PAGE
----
• An associated concept is that of noun-modifier semantic relations, wherein certain word pairings have a standard interpretation. For example, the phrase "cold virus" is generally understood to refer to the virus causes a cold, rather than a virus that is cold.

2008

  • (Crystal, 2008) ⇒ David Crystal. (2008). “A Dictionary of Linguistics and Phonetics, 6th edition." Blackwell Publishing.
    • QUOTE: lexis (n.) A term used in LINGUISTIC to refer to the vocabulary of a LANGUAGE … A UNIT of vocabulary is generally referred to as a lexical item, or LEXEME. A complete inventory of the lexical items of a language constitutes that language's dictionary, or LEXICON … 'in the lexicon' as a set of lexical entries. … … Lexis may be seen in contrast with GRAMMAR, as in the distinction between 'grammatical WORDS' and lexical words: the former refers to words whose sole function is to signal grammatical relationships (a role which is claimed for such words as of, to and the in English); the latter refers to words which have lexical meaning, i.e. they have semantic CONTENT. Examples include lexical verbs (versus auxiliary verbs) and lexical noun phrases (versus non-lexical NPs, such as PRO). A similar contrast distinguishes lexical morphology from derivational MORPHOLOGY.

1998

  • (Carter, 1998) ⇒ Ronald Carter. (1998). “Vocabulary: Applied Linguistic Perspectives. Second edition. Routledge.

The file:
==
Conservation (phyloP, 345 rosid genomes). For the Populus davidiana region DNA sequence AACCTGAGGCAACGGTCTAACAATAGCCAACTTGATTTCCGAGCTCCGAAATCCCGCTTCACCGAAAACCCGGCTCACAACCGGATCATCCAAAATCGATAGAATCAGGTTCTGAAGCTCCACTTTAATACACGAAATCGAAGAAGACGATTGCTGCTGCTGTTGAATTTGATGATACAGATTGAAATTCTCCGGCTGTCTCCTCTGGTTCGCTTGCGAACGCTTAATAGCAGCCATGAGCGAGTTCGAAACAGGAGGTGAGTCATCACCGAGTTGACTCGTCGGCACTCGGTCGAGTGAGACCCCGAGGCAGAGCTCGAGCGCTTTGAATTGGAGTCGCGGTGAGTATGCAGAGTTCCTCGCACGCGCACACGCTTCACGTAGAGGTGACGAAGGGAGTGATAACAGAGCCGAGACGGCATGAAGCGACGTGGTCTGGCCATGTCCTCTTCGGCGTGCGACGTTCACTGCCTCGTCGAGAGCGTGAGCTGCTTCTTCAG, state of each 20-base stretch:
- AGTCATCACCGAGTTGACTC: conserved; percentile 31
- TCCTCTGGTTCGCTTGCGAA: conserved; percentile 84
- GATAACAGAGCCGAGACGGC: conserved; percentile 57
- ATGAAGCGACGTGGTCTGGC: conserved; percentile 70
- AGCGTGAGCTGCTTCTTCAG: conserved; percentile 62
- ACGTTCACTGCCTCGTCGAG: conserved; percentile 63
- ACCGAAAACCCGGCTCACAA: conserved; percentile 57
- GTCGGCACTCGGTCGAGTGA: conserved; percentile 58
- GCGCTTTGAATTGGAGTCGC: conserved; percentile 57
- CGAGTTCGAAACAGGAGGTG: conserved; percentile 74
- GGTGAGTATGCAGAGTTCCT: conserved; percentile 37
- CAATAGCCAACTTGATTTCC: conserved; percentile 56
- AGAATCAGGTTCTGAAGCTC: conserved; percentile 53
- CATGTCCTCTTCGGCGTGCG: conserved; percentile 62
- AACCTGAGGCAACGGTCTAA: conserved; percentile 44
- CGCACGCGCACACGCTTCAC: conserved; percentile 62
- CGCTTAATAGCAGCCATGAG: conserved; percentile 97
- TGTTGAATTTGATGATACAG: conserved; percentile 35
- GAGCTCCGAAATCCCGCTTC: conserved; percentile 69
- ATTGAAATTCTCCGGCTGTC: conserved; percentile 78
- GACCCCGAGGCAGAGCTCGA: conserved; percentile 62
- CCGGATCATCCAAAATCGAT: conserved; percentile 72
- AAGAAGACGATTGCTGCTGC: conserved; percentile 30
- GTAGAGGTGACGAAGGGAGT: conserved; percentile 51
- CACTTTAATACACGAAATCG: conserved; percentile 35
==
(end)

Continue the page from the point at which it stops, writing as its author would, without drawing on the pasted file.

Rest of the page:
• QUOTE: One distinction which the above discussion clearly necessitates is that between grammatical words and lexical words. The former comprises a small and finite class of words which includes pronouns (I, you, me), articles (the, a), auxiliary verbs (must, could, shall), prepositions (in, on, with, by) and conjunctions (and, but). “Grammatical words like this are also variously known as functional words, 'functors', 'empty words'. “Lexical words, on the other hand - which are also variously known as 'full words' or 'content words' - include nouns (man, cat), adjectives (large, beautiful), verbs (find, wish) and adverbs (brightly, luckily). They carry a higher information content and, as we have seen, are syntactically structure by the grammatical words. … Also, while there are a finite number of grammatical words, there is a potentially unlimited number of lexical words. .. But grammatical words remain generally more immutable. This gives some obvious ground, therefore, for linguists to be able to refer to lexical words as an open class of words while grammatical words constitute a closed class. … Finally, we should note that the term word has occurred again. Here it is used informally but also because lexical 'word' and grammatical 'word' are key terms and are extensively employed in the literature. But they are reproduced here with an awareness of the theoretical importance of the notion of lexeme. In fact, the distinction drawn above between lexemes and word-forms enables an important theoretical point to be made concerning grammatical and lexical 'words': there is a regular co-occurrence between a grammatical words and its lexeme; but lexical words take on many different forms. For example, different lexical word-forms 'sing', 'sang', 'signs', 'singing', 'sung', are realized by a single lexeme SING. But a grammatical word will normally have a single word-form realized by a lexeme.